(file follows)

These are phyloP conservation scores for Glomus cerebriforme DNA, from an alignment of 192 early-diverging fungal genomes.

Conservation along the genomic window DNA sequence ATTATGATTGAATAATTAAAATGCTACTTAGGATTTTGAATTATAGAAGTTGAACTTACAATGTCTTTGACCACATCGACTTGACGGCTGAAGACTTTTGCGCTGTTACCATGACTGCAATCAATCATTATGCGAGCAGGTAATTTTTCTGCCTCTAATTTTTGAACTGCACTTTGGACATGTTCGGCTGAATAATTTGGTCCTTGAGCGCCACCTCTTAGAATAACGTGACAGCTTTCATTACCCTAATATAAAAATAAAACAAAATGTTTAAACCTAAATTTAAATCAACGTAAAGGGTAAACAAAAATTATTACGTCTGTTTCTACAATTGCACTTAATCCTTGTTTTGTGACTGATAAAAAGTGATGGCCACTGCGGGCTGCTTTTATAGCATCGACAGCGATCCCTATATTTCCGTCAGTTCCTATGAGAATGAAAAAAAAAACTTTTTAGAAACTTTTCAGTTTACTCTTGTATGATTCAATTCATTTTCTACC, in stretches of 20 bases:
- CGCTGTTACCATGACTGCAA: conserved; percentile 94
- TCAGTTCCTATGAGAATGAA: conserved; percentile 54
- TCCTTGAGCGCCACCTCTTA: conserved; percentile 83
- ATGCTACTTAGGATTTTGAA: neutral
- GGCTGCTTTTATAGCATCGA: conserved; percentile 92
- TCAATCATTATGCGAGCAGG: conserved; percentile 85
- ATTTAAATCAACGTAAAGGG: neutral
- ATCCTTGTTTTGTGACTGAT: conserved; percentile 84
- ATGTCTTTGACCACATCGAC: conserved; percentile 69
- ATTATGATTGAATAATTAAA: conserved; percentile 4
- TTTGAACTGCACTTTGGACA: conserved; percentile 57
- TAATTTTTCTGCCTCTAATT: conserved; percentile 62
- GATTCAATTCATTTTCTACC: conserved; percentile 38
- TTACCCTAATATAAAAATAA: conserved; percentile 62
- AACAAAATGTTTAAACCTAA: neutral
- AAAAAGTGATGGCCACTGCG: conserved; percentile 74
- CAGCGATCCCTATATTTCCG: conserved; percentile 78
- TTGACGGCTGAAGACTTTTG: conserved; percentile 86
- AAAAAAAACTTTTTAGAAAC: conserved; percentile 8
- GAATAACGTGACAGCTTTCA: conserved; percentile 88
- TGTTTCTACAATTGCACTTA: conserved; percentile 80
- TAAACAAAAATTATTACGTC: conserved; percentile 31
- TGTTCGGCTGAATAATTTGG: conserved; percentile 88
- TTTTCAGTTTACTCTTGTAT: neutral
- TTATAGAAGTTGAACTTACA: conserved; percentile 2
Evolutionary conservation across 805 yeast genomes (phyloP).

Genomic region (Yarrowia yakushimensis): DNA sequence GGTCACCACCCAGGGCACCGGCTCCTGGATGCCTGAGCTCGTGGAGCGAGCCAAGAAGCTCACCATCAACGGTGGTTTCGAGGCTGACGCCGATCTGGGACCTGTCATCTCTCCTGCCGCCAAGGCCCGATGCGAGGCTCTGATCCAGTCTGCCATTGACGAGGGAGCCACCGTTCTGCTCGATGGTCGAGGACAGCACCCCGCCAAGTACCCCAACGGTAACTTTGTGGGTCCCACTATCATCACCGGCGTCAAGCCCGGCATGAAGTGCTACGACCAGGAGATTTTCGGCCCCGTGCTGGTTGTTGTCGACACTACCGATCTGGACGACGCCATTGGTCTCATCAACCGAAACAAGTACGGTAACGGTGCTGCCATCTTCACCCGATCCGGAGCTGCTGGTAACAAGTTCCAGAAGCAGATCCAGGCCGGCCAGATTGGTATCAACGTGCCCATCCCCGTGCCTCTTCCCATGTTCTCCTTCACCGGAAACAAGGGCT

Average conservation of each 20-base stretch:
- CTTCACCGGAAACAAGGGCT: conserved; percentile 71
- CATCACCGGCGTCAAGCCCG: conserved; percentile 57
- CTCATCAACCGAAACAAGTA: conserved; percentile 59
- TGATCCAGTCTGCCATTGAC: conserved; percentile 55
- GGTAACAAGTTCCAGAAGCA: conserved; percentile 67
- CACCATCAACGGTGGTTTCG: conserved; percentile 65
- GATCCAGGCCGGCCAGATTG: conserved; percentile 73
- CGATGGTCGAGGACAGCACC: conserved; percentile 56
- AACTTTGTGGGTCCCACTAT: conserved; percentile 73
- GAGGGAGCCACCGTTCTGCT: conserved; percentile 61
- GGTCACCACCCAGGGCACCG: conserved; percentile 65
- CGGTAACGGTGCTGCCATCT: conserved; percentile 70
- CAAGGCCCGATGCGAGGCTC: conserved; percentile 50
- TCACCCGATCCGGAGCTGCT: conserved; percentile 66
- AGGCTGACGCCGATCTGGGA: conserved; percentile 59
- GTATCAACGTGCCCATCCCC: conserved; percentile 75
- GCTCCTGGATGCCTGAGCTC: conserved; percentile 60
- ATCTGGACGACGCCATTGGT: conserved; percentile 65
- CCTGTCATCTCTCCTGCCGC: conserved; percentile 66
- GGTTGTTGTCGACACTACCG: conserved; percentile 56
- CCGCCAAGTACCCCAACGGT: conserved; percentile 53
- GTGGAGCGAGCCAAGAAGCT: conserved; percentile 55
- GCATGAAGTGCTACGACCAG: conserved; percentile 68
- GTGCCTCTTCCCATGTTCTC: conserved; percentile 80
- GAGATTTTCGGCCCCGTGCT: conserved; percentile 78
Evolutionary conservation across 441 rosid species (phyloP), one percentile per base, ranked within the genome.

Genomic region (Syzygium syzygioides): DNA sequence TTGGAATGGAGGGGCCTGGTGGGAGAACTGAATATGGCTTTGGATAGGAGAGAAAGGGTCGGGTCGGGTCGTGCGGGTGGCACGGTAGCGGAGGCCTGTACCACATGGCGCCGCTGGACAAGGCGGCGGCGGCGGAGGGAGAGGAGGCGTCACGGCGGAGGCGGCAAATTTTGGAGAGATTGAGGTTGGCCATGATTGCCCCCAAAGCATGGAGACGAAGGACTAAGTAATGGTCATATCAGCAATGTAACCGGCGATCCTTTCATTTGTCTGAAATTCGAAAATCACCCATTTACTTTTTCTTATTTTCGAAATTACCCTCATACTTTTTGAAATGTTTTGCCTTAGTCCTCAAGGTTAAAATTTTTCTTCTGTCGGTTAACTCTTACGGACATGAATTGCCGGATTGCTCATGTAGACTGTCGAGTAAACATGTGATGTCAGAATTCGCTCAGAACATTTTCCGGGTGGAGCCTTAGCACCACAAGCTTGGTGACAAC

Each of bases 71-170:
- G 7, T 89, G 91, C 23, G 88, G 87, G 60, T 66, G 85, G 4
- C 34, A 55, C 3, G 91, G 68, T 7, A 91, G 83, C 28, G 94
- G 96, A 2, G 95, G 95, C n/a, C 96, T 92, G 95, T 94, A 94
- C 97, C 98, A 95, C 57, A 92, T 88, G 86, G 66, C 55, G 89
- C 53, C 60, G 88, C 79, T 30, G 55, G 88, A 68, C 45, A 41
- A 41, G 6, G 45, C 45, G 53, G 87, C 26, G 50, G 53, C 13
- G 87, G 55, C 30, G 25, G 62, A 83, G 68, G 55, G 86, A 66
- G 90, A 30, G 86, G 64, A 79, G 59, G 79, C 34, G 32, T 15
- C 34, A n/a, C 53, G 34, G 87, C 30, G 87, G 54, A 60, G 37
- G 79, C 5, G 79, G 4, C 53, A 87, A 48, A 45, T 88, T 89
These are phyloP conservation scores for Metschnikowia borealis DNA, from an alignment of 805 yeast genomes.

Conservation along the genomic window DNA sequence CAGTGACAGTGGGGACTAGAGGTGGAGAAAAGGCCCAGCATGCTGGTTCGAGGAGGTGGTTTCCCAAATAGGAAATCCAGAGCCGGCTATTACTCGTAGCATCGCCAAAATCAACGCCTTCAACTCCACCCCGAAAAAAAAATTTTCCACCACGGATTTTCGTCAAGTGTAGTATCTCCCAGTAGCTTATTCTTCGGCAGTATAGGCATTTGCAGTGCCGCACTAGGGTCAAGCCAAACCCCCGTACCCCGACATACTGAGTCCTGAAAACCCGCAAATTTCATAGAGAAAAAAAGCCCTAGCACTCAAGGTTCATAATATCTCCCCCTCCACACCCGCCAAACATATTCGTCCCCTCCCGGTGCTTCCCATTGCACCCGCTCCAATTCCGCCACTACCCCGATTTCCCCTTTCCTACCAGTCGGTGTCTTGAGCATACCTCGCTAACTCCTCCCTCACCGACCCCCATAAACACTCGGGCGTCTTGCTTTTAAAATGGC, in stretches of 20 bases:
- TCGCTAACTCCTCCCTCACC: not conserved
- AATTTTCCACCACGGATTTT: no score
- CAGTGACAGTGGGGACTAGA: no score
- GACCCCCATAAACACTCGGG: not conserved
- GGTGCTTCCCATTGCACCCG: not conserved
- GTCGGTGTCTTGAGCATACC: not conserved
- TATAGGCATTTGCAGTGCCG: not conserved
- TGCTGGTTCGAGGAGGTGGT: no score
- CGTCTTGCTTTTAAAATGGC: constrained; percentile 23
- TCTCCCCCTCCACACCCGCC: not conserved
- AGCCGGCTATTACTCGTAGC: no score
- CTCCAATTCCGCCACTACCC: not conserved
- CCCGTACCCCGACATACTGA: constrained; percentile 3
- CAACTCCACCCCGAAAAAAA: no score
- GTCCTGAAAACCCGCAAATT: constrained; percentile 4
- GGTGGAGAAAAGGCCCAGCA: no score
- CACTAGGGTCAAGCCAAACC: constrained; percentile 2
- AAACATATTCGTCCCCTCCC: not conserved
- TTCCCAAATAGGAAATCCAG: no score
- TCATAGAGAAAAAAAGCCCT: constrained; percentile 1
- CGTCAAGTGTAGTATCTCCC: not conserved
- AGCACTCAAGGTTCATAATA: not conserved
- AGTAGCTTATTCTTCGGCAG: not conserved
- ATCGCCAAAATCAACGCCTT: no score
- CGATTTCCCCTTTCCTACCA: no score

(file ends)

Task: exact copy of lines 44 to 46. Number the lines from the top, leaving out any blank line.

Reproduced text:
- TCACCCGATCCGGAGCTGCT: conserved; percentile 66
- AGGCTGACGCCGATCTGGGA: conserved; percentile 59
- GTATCAACGTGCCCATCCCC: conserved; percentile 75